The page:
Cuculus canorusCuc can0202
Columba oenasCol oen0112
Anser anserAns ans1001
Oenanthe oenantheOen oen0101
Accipiter nisusAcc nis0101
Anthus campestrisAnth cam0011
Anas platyrhynchosAna pla0101
Crex crexCred crex0101
Corvus monedulaCor mon0011
Streptopelia turturStre tur0101
Sylvia currucaSyl cur0011
Acrocephalus schoenobaenusAcr sho1001
Cyanistes caeruleusCya cae0101
Sylvia atricapillaSyl atr0011
Phoenicurus ochrurosPho och0011
Parus majorPar maj0101
No. of individuals 103155188446
No. of species 22333454
Figure 1.

Mean (±SE) number of species and mean number of individuals for three habitats: field, line, and pylon (n = 91 in each category). Differences were statistically significant for both comparisons (Friedman ANOVA, respectively: H = 8.77, P = 0.012, and H = 9.36, P = 0.009).

A total of 446 individual birds were recorded during the highest count (Table 1). The most abundant bird species were: skylark Alauda arvensis, woodpigeon Columba palumbus, starling Sturnus vulgaris, corn bunting Miliaria calandra, raven Corvus corax, and yellow wagtail Motacilla flava; these six species constituted more than 53% of the whole assemblage. Pylons and electricity lines significantly contributed to the variation of bird community composition as indicated by canonical correspondence analysis (Figure 2). Points associated with high species richness were also associated with higher abundance (rank correlation rs = 0.946, P < 0.001, n = 273).

Figure 2.

Mean (±SE) number of species and mean number of individuals for three vegetation types under pylons: grass (n = 65), mixed (n = 15), and shrub (n = 11). Differences were statistically significant for both comparisons (Kruskal-Wallis ANOVA, respectively: H = 12.99, P = 0.002, and H = 14.27, P = 0.001).

The vegetation under pylons was grass and short vegetation for 65 (71%) patches, mixed for 15 (16%), and shrubs in 11 (12%). The number of bird species, as well as the number of individuals differed significantly between vegetation types (Figure 3).

Figure 3.

CCA ordination of farmland bird species in relation to three habitat types (triangles). Species are represented by abbreviated scientific names (see Table 1). Species occurring in less than five points have been omitted. The ordination axes explained 16% of the variation in species composition of which 100 % was explained by habitat type.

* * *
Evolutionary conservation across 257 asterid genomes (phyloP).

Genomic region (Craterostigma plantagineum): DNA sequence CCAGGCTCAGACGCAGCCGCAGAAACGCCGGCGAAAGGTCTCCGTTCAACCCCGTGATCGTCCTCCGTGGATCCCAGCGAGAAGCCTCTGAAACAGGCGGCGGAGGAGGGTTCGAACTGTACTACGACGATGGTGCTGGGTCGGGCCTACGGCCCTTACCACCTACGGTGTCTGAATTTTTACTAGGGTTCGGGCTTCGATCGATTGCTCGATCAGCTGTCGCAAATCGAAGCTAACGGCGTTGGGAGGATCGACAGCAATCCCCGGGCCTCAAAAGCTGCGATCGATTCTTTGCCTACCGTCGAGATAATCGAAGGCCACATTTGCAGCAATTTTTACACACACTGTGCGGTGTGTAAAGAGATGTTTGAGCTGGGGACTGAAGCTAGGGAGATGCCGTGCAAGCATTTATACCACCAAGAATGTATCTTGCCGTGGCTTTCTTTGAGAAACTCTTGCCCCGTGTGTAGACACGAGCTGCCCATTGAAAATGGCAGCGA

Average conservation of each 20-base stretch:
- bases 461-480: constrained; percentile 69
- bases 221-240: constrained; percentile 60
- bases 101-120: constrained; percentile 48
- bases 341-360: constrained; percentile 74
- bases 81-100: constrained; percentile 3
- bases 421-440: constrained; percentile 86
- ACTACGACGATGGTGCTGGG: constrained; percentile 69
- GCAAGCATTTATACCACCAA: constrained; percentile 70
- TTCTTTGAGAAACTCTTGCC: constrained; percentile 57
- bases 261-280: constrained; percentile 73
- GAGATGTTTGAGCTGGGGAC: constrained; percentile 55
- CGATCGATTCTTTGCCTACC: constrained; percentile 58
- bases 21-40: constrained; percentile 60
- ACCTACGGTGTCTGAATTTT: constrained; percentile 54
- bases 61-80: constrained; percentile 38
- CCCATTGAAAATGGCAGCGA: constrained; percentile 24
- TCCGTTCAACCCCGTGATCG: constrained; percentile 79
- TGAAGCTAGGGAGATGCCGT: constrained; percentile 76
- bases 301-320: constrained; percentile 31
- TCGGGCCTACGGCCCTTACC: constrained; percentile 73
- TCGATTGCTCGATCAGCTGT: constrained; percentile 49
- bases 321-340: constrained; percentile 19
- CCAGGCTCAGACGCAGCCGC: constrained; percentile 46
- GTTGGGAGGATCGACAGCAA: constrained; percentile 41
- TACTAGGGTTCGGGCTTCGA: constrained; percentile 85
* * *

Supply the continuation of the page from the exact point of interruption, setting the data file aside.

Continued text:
The type of power line (110 or 220 kV) and the basal area of the pylon patch were not significantly related to either the number of species or individuals recorded there (Spearman rank correlation, all P > 0.269).


We found that the presence of high-voltage pylons and power lines significantly improved bird species number, abundance, and diversity in an intensive agricultural landscape. Farmland birds are commonly used as an index of the strongly declining farmland biodiversity in Europe (e.g., Stoate et al. 2001; Donald et al. 2002). The populations of many species have been shown to suffer from intensification of land management, reduction of landscape heterogeneity, habitat loss, and fragmentation (review: Tryjanowski et al. 2011). Generally, it is believed that man-made structures (roads, wind farms, and settlements) negatively affect bird survival and diversity in farmland (Soini & Aakkula 2007; Clarke & White 2008). Our study is a rare example of an opposite but very instructive finding. Thus, the negative effect of such structures may be unexpectedly balanced by their benefits for many taxa living in a changing agricultural landscape (e.g, L. collurio, S. communis, E. citrinella, and M. calandra), because these species may use shrubs and grass patches developing under pylons for nesting and foraging. Hence, this produces a paradox for conservation, since pylons may both directly and indirectly benefit many declining farmland bird species. Further studies are necessary to disentangle the question whether it is the pylons themselves or only the shrubs in the marginal habitat under pylons that are the key factor responsible for the positive effect on bird species richness and abundance.

However, the negative effects of electricity power lines on birds must also be taken into account. Pylons and power lines cause fatalities to birds through collisions (Savereno et al. 1996; Bevanger 1998; Martin & Shaw 2010), electrocution (Janss 1998, 2000; Infante & Peris 2003; Jenkins et al. 2010), and generation of electromagnetic fields that affect avian physiology (immune system and embryodevelopment) as well as behavior (Fernie & Reynolds 2005). We should also consider the effect on flight behavior (particularly negative in large birds; Faanes 1987; Raab et al. 2010) and habitat loss due to clearance for power lines. Moreover, some bird species may respond behaviorally to pylons by avoiding them (Naugle et al. 2011). However, there are a growing number of methods and safety devices that minimize collision and electrocution risk (e.g., Harness & Carlton 2001; Barrientos et al. 2011; Kaługa et al. 2011).